Q: What’s the secret to transplanting a cactus? I’ve got several that are creeping out of their pots. At least one will have to have its pot broken — that’s OK — but what about my hands?
A: Please be careful! Have the new pot ready and filled with a sandy soil. Please wear glasses to protect your eyes, and heavy leather gloves and a heavy long-sleeved work shirt. Take a thick section of newspaper and roll it — bend the roll of newspaper around the cactus and use it as a handle to lift and position it in its new pot. Water it well, then allow the plant to drain — don’t re-water until the soil feels damp. Then, put it back in its usual sunny spot and wait another five to six years until it needs to be re-potted again.
Q: My lawn looks fine this year. I know it’s because of the rain, but what can I do to keep a lawn green through the summer?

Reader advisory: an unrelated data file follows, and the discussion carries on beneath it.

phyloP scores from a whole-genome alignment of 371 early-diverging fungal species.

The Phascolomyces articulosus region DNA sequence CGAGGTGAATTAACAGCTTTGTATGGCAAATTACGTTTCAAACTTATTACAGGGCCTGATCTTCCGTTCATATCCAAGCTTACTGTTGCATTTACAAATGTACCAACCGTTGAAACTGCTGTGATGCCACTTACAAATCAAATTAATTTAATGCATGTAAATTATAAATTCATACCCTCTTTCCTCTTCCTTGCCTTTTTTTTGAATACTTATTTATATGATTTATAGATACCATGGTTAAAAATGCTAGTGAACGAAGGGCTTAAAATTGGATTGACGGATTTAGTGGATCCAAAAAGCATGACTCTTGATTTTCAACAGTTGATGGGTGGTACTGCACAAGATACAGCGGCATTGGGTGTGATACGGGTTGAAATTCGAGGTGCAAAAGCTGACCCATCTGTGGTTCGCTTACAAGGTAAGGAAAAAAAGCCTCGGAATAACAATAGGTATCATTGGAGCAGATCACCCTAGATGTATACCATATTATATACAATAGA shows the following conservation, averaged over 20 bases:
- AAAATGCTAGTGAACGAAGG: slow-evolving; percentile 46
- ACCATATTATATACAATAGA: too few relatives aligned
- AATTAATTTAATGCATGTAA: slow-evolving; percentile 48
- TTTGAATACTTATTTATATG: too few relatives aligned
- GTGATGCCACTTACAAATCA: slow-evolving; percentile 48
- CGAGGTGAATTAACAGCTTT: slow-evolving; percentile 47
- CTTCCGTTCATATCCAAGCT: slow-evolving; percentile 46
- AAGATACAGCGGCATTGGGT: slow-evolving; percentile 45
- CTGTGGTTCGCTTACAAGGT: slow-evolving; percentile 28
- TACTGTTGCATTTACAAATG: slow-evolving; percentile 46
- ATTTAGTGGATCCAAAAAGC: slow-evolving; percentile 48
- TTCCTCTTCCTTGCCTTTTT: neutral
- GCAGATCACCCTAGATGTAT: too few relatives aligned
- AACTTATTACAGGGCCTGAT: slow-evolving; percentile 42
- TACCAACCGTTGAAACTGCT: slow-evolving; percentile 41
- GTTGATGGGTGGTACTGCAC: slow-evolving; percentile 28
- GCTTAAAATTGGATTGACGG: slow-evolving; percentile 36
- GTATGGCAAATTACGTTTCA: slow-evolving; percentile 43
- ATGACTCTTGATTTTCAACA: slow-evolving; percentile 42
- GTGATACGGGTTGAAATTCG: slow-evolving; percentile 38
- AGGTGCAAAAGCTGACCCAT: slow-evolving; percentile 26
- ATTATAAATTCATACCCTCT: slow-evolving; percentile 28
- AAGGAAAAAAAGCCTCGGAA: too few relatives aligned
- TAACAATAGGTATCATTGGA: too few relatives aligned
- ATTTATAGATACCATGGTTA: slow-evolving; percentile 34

A: The word is irrigation, i.e., water. Most lawns require 1 to 2 inches of water per week in the summer — more in hot, dry weather. For most areas, watering twice a week is plenty. Lawns growing in sandy soil may need more frequent irrigation; those growing in clay soil, less frequent. Water is a valuable resource that should never be wasted, so it’s important to irrigate your lawn efficiently. Hose-end lawn sprinklers come in a variety of types, such as oscillating, rotary, traveling and pulse-jet. Hose-end sprinklers are much less expensive than underground systems, but they require more time and attention because they have to be moved. Inexpensive, battery-operated controllers or mechanical timers can be attached to hose-end lawn sprinklers to regulate lawn watering. Determine how much water your sprinklers are applying by conducting a can test: Place several flat-bottomed, straight-sided containers (like tuna or cat food cans) around your lawn. Water as usual for 15 minutes using your favorite sprinkler head, then measure the water in the can. If your sprinkler is applying more water than the lawn can absorb, and it is running off down the driveway and into the sewer, turn the sprinkler off for a half-hour and let the lawn absorb the water, then resume sprinkling. There are some low-precipitation sprinklers being introduced to the market. They use less water, just like a reduced-flow shower head in your bathroom; the water flows at a slower rate but maintains pressure.